Just sayin'.
    I did it at 8:30 am on a Sunday for this very purpose. Didn't get buzzed by any trucks, and everyone gave a wide berth. But... lots of Texans pulling ATVs in this area, and I dare say.... they aren't quite as bike "aware" than most Coloradans.

    Wear a bright jersey and do it early in the morning.

    Schmed
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  47. #47
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    Quote Originally Posted by chiva View Post
    What trail is this and where is it? I must ride it. I need to ride it. I have to ride it!
    Looks like the CT heading toward Durango from Molas. But this thread is super old I just noticed.
    '12 Scott Scale Expert

  48. #48
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    Darned computers! I just was finishing writing my opus comparing Phil's World to the CT from Molas and I erased it all. Why doesn't Chrome have an undo function?

    Basically, Phil's deserves mention here as a wonderful example of sublime mountain bike trail building. It is a hedonistic pleasure where as the CT is spiritual ecstasy. Phil's trails are perfectly built, flowy, fast, w/ enough tech to keep it interesting but not so much to break flow, that is a must ride in the area. The views are no better than what you see from the drive there, but that is not why one rides Phil's.

    If you are a mountain man that is looking to have as much fun as possible while peddling (not a gravity destination) a mountain bike and are not seeking the high-country novelty - go to Phil's. Overend is a decent alternative if you can't get out of town.

    If you are a flat-lander or want the a spiritual ecstasy of 30-mile views at the peak of the continental US while still desirous of single track that is as good as it gets without being built for mountain bikers alone, go to the CT from Molas.

    I guess this turned into something of an opus after all.

    Next ride: High country via Pass Creek, Telegraph, or Horse Gulch. I'll report back.

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    One other thought. In reading about Phil's World, I learned that John Tomac lives in Cortez. There are not a lot of reasons to live in Cortez other than mountain biking that I can think of. For my mountain biking generation (I like to call us, the Next-Best-Thing-to-Speederbike-Racing-on-Endor Mountain Bike Generation) it says a lot to me about this corner of CO when Ned Overend lives in Durango and John Tomac lives in Cortez.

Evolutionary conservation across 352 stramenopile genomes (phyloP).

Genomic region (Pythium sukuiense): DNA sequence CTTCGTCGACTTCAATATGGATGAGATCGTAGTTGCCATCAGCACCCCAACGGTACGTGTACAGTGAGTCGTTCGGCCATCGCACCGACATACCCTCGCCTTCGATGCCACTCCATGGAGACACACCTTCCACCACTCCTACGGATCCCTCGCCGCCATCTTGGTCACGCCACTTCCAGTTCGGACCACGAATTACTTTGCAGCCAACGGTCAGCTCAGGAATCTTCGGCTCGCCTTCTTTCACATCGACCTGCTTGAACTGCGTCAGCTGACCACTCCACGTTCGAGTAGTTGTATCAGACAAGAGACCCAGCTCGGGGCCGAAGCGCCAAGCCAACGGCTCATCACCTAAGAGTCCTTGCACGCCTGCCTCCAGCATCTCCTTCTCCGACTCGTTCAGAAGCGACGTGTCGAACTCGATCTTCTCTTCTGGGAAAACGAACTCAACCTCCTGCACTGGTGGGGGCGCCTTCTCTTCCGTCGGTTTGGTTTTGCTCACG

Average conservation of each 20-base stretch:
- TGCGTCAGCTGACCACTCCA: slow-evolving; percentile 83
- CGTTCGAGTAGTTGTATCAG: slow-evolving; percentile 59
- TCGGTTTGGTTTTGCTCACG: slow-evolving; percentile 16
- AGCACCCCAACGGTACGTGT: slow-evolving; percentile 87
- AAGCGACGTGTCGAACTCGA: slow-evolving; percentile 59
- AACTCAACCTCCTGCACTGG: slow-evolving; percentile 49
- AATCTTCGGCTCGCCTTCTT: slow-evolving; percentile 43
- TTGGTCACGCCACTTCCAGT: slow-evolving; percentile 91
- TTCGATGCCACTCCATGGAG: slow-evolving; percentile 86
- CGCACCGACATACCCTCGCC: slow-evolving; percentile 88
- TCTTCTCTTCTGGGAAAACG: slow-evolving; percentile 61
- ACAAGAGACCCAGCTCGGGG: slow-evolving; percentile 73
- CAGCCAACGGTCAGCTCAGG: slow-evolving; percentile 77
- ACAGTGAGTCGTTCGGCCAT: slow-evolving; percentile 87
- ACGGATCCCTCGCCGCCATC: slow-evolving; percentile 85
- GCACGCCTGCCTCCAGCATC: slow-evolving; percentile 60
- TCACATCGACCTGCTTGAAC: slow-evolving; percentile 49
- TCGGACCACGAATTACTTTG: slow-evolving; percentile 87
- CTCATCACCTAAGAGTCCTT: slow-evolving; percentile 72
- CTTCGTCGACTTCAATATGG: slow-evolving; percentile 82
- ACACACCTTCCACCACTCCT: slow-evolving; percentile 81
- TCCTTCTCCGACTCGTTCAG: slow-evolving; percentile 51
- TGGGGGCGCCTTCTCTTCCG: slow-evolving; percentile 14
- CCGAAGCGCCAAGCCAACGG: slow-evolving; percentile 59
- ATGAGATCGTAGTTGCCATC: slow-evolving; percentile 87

50. #50
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    Quote Originally Posted by kalroot View Post
    One other thought. In reading about Phil's World, I learned that John Tomac lives in Cortez. There are not a lot of reasons to live in Cortez other than mountain biking that I can think of. For my mountain biking generation (I like to call us, the Next-Best-Thing-to-Speederbike-Racing-on-Endor Mountain Bike Generation) it says a lot to me about this corner of CO when Ned Overend lives in Durango and John Tomac lives in Cortez.
    And Travis Brown and Tom Danielson and Bob Roll and the Wells boys and Miles and Willow and Shonney V and the best college bicycling program in the country ... and I am sure there are many I have forgotten. And there is a great crop of young riders right now, in part thanks to the Devo program.
    This is not an easy place to be an average mountain biker.
    Craig, Durango CO
    "Lighten up PAL" ... King Cage